The only problem I can forsee with an LAT vehicle is the fact that it can HEAVILY be impacted by winds so I feel like it would use wayy too much energy pushing against the wind. A hopeless attempt in a way. I have never owned an LAT though so I cant really say
If the wind's pushing you the wrong direction, let it. A cross-country journey is going to take weeks/months anyway, the wind will shift eventually and let you go where you want to go (assuming you follow the prevailing winds). It'll just take a little longer.
You can make the cross-section of the craft as small as possible to reduce drag, i.e., a squat flying saucer (or flying pizza box) with solar panel on top.
I suggest you join a RC group that specialises in building quadcopters and learn a lot about
power budgets, ie how much power is needed to lift a given weight.
As a very general rule , you need around 1 watt per ounce of weight.
Unless you can source Solar panels that weigh far less than 1 oz per watt
then you cant use Solar power.
Yes I believe like that. But that guy isnt speaking english from what I heard in the video.
Sorry, didn't preview it first. But, that's the Ardupilot software — A really, really nice piece of work!
I still want to discuss it here with a larger group. Any idea on the gps? And the constant sending me updates on its location?
I assume you've already thoroughly checked out DIYDrones.com & 3DRobotics.com, and are familiar with the APM? I'd strongly suggest seeing what they use & how they did it....and why. Also, they have an entire forum set up filled with discussions on all attributes of making & controlling your own UAV/UGV.
ATMEGA2560 based "Ardupilot" module -
As a kit -
- Arduino Compatible
- Can be ordered with top entry pins for attaching connectors vertically, or as side entry pins to slide your connectors in to either end horizontally
- Includes 3-axis gyro, accelerometer and magnetometer, along with a high-performance barometer
- Onboard 4 MegaByte Dataflash chip for automatic datalogging
- Digital compass powered by Honeywell's HMC5883L-TR chip, now included on the main board.
- Optional off-board GPS, Mediatek MT3329 or uBlox LEA-6H module.
- One of the first open source autopilot systems to use Invensense's 6 DoF Accelerometer/Gyro MPU-6000.
- Barometric pressure sensor upgraded to MS5611-01BA03, from Measurement Specialties.
- Atmel's ATMEGA2560 and ATMEGA32U-2 chips for processing and usb functions respectively.
Even a GPRS modem controller option for your UAV -
Can have point-n-click control AND a first person view....
Or, my favorite (for now), a six-rotor tri-copter with everything built in!
Suppose if we use a Car and want to do the same thing then how can it be happened? i am talking about the Coordinates that we give to the car and it just Automatically move to that place. What things I need to get this thing done??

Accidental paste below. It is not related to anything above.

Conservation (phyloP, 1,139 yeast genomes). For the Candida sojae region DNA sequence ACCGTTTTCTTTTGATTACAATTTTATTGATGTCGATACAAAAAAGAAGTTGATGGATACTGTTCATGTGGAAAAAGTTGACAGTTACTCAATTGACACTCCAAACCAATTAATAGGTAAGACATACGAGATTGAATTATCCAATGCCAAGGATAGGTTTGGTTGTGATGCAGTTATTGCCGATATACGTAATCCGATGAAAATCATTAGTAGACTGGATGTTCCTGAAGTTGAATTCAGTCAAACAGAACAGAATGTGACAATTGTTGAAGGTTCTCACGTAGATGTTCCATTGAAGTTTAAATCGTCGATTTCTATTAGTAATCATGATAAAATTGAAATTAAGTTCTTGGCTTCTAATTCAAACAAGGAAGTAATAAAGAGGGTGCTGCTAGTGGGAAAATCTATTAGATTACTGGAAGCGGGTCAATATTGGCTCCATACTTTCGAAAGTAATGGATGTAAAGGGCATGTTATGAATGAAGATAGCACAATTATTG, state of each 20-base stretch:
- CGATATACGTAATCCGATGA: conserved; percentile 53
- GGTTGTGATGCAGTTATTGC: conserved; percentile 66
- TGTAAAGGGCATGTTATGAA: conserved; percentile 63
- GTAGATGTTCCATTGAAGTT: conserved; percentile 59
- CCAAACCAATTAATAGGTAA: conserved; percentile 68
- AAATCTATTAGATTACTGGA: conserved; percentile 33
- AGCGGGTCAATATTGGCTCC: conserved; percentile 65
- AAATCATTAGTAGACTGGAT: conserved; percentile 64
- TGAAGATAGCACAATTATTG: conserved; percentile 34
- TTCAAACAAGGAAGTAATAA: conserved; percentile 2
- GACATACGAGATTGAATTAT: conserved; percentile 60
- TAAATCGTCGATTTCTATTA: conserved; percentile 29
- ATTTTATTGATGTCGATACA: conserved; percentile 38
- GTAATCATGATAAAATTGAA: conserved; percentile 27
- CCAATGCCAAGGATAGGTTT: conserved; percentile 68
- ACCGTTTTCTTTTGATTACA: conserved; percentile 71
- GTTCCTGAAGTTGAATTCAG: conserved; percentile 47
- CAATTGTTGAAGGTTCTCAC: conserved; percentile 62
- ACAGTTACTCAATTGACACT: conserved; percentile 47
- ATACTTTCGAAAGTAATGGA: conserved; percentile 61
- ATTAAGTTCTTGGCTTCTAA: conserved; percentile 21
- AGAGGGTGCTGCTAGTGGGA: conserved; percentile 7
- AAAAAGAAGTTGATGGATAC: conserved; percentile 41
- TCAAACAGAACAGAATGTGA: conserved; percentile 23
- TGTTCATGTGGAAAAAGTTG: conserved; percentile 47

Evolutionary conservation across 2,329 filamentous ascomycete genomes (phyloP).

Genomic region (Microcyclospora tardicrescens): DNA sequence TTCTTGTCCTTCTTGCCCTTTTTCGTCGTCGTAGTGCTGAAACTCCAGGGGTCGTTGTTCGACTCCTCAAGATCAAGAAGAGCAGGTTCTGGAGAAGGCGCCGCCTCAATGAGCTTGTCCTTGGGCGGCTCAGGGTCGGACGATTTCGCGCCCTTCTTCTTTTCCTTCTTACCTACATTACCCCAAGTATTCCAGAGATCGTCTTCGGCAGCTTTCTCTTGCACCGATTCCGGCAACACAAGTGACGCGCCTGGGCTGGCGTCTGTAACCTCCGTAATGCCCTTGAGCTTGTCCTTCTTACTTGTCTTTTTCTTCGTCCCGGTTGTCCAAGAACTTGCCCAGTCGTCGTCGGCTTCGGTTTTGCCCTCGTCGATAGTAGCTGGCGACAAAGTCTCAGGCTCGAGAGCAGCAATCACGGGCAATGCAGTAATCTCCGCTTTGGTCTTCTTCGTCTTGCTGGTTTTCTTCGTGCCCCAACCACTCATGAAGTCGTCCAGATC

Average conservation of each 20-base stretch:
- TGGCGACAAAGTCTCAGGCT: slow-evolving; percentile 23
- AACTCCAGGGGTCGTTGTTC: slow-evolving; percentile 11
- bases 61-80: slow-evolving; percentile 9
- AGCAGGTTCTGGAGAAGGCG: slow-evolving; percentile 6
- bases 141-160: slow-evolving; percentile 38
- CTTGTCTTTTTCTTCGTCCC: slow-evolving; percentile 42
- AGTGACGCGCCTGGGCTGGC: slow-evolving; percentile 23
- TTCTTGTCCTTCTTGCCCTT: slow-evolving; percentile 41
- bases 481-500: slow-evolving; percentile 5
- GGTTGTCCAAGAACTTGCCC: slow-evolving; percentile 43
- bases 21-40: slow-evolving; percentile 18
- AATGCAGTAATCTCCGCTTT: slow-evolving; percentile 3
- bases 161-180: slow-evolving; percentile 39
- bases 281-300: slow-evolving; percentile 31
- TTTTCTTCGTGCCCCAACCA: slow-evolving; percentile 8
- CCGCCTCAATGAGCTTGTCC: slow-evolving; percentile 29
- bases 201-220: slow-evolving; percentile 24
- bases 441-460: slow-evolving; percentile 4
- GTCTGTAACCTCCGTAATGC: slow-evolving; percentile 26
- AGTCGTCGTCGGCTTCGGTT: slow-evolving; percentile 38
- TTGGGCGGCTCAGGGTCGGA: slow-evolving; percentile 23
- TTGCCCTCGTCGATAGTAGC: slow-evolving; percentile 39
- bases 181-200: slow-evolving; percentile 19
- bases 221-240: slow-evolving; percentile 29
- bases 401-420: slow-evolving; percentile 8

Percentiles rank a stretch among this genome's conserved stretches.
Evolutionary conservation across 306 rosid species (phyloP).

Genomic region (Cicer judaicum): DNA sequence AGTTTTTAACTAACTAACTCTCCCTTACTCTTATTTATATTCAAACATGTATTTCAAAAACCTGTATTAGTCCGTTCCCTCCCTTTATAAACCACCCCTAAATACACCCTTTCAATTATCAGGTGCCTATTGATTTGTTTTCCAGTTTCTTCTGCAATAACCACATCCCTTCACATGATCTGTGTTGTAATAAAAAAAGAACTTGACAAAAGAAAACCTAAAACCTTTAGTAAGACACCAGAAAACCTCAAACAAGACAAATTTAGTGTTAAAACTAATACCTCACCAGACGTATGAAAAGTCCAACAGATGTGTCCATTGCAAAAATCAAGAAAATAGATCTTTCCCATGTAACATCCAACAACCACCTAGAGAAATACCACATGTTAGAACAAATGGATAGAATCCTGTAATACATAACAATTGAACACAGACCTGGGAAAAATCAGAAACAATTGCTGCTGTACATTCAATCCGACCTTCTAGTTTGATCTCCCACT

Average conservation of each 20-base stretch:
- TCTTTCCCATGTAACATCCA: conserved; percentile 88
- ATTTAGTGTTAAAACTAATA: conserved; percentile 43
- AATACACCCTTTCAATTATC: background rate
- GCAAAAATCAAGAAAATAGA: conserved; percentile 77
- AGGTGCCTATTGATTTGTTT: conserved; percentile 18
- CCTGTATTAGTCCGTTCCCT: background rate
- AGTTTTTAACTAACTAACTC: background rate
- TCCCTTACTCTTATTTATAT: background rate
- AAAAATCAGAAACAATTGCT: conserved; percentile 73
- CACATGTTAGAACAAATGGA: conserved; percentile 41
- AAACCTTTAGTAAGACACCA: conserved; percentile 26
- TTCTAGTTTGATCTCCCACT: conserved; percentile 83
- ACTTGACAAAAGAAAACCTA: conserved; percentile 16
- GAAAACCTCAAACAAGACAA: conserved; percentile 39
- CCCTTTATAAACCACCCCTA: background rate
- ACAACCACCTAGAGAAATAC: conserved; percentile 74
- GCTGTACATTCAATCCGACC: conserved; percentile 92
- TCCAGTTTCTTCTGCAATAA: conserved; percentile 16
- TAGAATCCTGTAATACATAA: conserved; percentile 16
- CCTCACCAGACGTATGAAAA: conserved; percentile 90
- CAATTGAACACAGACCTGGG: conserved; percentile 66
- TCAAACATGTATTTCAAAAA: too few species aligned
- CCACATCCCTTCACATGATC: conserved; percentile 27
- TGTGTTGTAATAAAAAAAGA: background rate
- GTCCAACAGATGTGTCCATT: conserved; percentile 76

You overestimate the power of solar panels and vastly underestimate the power requirements for the quadcopter.
All the solar panels you could fit one of them could perhaps provide enough power for the electronics, but certainly not the motors themselves.
You could have enough batteries for a 10 minute flight, then stop and recharge, as you said, but the recharge would not take hours as you assume, but more likely days.
Take a look at the NASA’s Pathfinder. It’s a huge, 30 m wingspan plane, with more than 100 m2 of solar panels.
Self sufficient solar flight is not feasible for a backyard enthusiast.
You should know that despite the tutorials, getting a quadcopter in the air reliably is a lot more than a two week task. I took part in a class where I was part of a group of six engineering students and we built a quadcopter. We had access to a professional 3D printer, but it wasn't a whole lot of good because the parts are usually quite heavy, and the print material is rarely strong enough to justify its weight. This is said of a printer that is a good step above your typical makerbot or other extrusion model. If you happen to have access to a SLS printer then it might be of more use. In general, you are much better off using carbon fiber kits for most of the frame.
After 3 solid weeks of work in this class we barely had a flying craft that could be controlled. The general rule is you have to crash one at least 3-5 times before you will be even slightly capable of flying it. The Arduino autopilots out there are a start but they still take a lot of work to get going, and they are significantly limited by the quality of the available sensors and your budget.
Your only hope of a solar powered craft would be a LTA craft or a solar powered self launching glider. There was a good article about full sized solar aircraft in IEEE Spectrum. It said that they were basically all self launching gliders that sit on the ground for a day or two to charge their batteries enough to use the motor to take off. Then they fold the motor inside and soar on thermals from place to place. These aircraft were made by huge companies with millions to spend, so you can see why this is a hard thing to do.